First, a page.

That said, confidentiality can be broken if a client is considered a danger to themselves or another person. When this occurs, I always aim to discuss with the client my concerns and the actions I am about to take.
What is your idea of the ‘wounded healer’?
The concept of the wounded healer was conceived by Carl Jung, a psychoanalyst. It basically describes a person who seeks to heal themselves by healing others. Many of us are drawn to help others, often to alleviate our own pain and find some form of wholeness. I am no different.
Psychotherapy is a powerful instrument for both the client and the therapist. The therapist offers a safe space, listens without judgement, and truly sees the client. Their acceptance of the client’s psychic reality and the therapeutic bond are healing for the client. What is restoring for the therapist is the process of being open to the other and learning from them. This can help us find meaning in our life. I have dwelt in both chairs, that of the client and the therapist. First, I felt the healing presence of my therapist, then I experienced (still am) the other side as a professional. Through the work I have not just found meaning for me (I know, it sounds a bit cliché but nevertheless it is true), but I have also learned a lot from my clients. This is helping me to live a more fulfilling life—I know for instance that I am a little less rigid these days, more accepting of my limitations, sit easier in silence, and have become a bit more comfortable with uncertainty.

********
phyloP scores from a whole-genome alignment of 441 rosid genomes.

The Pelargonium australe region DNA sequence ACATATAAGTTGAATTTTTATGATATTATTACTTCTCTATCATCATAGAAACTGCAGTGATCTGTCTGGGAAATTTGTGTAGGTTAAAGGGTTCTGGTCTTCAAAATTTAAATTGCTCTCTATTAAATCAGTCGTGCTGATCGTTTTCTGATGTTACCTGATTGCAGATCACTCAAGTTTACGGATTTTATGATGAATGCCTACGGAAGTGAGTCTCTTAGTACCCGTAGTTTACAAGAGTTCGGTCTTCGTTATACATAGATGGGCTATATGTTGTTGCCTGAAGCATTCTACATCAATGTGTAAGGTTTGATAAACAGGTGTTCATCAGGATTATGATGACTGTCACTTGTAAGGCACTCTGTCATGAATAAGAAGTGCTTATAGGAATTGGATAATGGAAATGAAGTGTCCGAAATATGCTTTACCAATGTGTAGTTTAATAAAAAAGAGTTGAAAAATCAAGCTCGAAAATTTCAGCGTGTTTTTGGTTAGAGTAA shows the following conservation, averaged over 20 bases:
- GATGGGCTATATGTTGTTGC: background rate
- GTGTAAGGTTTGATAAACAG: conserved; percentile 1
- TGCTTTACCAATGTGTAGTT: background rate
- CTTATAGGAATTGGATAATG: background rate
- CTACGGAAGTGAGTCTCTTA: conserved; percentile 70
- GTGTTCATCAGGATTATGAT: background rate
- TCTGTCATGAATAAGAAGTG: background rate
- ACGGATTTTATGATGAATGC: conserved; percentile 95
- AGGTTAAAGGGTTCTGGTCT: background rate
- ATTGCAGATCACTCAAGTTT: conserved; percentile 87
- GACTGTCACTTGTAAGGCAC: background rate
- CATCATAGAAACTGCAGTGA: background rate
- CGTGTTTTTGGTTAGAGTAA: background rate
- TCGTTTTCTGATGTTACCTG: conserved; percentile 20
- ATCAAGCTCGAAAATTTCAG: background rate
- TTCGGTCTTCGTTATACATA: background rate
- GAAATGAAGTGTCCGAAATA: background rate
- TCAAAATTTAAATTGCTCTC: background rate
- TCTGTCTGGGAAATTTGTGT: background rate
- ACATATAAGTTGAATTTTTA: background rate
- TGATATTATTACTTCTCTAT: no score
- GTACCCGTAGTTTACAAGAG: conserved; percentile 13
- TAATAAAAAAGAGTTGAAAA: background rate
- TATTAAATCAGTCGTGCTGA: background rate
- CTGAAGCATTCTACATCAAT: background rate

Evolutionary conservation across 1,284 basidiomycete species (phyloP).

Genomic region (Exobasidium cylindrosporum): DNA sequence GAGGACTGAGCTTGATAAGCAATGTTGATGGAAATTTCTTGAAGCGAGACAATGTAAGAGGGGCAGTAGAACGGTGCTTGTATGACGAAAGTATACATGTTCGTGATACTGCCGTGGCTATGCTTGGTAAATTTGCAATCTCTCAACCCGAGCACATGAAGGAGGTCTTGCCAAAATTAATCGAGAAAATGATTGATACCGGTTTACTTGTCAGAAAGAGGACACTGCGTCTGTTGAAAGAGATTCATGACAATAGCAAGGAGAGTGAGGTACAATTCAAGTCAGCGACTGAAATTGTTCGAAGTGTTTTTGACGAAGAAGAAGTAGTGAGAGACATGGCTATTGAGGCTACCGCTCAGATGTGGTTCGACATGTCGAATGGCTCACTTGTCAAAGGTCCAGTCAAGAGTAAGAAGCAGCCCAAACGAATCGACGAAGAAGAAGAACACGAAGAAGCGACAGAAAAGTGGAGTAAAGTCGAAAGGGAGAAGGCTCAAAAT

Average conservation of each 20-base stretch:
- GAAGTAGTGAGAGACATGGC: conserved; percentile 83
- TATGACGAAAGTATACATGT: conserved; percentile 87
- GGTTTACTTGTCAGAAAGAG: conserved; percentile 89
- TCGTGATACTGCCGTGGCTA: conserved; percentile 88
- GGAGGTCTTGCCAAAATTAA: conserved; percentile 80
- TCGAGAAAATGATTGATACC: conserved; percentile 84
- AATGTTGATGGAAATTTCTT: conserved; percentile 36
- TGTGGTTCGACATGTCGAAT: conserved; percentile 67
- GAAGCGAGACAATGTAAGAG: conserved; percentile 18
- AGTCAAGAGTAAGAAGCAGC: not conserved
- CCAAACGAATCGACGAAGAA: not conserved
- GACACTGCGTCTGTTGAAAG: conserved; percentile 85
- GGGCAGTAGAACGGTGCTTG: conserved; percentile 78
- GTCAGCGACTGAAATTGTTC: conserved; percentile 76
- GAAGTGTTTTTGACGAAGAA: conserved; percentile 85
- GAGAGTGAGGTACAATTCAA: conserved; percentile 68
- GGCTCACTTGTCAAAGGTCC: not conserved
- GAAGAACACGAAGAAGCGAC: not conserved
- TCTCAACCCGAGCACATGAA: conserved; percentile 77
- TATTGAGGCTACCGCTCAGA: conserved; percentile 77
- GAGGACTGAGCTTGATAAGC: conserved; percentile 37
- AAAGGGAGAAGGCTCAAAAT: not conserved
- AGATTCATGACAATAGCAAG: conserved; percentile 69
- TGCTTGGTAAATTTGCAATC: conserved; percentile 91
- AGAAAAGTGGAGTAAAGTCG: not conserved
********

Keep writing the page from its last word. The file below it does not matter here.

Are there any experiences you can share which you found particularly striking in your work?
Since I started working as a psychotherapist, I have never felt that I had more clients than I could handle. It feels strange to say it, perhaps stranger still to read it, but it is as if the universe is looking after my practice and me. ‘Uncanny’ as Freud would have said. I am as busy as I am capable of at any one time. In the last few years, I experienced a couple of serious losses which reduced my psychic space for clients. Amazingly, their numbers dwindled organically to just the right level. When I felt fit and capable once more, my diary quickly refilled. It has made me realise that I am a tiny part of the universe, it is inside me and I can trust it/myself.
What are the greatest lessons you learned as a psychotherapist?
One of my life’s great lessons came in my late twenties, long before I started my training. It is my guiding light still—St Francis of Assisi’s Serenity Prayer expresses the idea that we need to accept our lack of control over others/events, that we only have control over ourselves (limited–my belief) and that real wisdom lies in knowing the difference. Living these words well remains a daily struggle. For instance, it can be tempting to rescue a stressed client but know that it is better to respect their individuality and allow them to develop at their own pace. I have also had to learn to accept that some clients do not want to change. That is difficult to accept as a psychotherapist. After all, I am here to help others. I help clients clarify their situation and offer possibilities, but sometimes these are not what the client wants, or change comes at too high a price and they choose (actively this time) for the status quo. All I can do is watch and learn.
Read more about Ondine Smulders at her website: https://www.counselling17.com/